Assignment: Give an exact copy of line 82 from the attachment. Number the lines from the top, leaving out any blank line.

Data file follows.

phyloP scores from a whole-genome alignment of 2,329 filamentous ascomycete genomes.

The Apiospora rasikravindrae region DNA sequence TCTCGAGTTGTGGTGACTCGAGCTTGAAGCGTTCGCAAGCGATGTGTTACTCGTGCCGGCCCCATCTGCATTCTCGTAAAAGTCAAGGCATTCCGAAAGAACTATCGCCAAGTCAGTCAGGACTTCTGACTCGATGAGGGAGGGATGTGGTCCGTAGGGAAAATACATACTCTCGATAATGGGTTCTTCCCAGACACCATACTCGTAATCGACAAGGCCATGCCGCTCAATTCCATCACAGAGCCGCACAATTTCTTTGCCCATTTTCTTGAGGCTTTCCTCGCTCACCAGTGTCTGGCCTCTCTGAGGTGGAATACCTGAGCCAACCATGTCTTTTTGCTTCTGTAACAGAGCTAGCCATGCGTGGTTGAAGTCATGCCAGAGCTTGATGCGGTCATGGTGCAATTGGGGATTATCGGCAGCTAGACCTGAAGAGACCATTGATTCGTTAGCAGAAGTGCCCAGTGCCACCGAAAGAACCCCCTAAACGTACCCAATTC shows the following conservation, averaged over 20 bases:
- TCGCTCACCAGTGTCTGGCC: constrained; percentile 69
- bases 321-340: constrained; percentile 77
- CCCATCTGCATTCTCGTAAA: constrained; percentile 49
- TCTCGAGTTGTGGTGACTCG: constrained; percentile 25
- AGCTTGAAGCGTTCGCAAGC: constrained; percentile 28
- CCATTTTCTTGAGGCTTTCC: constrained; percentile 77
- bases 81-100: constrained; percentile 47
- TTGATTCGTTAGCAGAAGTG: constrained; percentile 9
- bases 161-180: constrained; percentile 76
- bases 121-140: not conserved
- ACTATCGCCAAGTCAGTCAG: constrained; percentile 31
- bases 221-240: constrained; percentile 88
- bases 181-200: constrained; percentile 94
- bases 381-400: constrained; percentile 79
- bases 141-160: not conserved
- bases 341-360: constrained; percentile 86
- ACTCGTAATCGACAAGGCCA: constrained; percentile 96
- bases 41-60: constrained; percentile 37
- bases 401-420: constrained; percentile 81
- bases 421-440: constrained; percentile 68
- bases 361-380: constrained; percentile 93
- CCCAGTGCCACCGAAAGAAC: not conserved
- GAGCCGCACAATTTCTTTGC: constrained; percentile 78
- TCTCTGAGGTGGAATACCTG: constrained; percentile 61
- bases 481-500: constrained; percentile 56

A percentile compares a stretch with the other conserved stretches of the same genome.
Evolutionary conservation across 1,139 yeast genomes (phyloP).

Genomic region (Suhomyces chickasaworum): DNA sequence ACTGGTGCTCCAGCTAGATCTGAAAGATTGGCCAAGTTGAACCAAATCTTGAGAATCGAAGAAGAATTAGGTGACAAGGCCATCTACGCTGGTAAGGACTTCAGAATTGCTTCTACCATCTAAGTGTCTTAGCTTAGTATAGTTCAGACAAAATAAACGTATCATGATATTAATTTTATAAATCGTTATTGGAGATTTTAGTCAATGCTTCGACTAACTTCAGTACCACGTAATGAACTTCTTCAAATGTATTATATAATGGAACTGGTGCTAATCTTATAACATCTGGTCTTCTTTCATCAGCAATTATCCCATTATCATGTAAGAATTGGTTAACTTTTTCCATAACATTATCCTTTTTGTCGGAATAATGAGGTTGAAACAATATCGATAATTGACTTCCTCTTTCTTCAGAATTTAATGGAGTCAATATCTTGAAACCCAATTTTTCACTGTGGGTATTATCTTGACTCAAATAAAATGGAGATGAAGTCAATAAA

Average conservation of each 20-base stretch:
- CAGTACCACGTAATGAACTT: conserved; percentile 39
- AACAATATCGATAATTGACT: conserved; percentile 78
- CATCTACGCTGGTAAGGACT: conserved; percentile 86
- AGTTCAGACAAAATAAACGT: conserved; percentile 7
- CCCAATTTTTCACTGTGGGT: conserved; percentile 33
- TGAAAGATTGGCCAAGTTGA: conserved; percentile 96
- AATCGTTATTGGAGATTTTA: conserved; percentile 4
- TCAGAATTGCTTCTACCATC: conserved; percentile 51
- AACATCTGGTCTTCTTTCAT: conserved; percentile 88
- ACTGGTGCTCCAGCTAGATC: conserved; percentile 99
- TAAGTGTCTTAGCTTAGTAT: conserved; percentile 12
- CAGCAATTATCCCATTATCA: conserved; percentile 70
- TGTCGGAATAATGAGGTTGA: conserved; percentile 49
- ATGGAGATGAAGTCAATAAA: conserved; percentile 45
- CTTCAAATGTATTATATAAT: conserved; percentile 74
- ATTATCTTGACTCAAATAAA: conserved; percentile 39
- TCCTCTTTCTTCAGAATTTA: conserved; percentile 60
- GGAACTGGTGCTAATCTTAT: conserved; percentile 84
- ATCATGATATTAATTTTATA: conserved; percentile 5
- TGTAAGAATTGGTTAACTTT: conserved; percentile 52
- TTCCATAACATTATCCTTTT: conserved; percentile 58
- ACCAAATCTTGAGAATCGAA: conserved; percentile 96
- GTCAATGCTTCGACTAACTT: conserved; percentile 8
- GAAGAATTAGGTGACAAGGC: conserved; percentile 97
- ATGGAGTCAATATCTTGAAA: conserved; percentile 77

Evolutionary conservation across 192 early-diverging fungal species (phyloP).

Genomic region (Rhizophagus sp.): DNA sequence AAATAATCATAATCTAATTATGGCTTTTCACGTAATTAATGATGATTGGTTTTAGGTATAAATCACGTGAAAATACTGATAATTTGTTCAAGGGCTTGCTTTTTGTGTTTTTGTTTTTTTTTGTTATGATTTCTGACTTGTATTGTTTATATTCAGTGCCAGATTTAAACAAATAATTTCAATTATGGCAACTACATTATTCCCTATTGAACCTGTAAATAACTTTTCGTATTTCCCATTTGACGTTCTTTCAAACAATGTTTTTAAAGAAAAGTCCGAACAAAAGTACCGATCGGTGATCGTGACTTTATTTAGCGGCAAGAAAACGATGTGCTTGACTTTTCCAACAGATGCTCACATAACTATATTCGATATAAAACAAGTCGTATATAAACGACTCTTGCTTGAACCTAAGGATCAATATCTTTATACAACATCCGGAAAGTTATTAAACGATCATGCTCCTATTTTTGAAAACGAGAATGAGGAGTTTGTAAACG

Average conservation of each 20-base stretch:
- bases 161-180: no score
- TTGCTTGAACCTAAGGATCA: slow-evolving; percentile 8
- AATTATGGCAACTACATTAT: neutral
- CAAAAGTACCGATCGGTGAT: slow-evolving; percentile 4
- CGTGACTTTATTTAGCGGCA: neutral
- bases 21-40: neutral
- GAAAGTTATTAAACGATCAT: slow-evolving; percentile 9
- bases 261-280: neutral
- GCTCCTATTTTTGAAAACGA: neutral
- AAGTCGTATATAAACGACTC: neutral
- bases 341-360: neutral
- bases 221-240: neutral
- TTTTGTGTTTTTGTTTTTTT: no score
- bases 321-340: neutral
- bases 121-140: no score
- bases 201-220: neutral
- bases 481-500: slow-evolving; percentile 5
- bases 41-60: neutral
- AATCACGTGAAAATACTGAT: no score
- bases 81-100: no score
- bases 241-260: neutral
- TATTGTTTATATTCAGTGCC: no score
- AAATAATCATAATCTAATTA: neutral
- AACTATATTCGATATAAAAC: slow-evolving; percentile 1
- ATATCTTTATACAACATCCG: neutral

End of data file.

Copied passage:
- AAATAATCATAATCTAATTA: neutral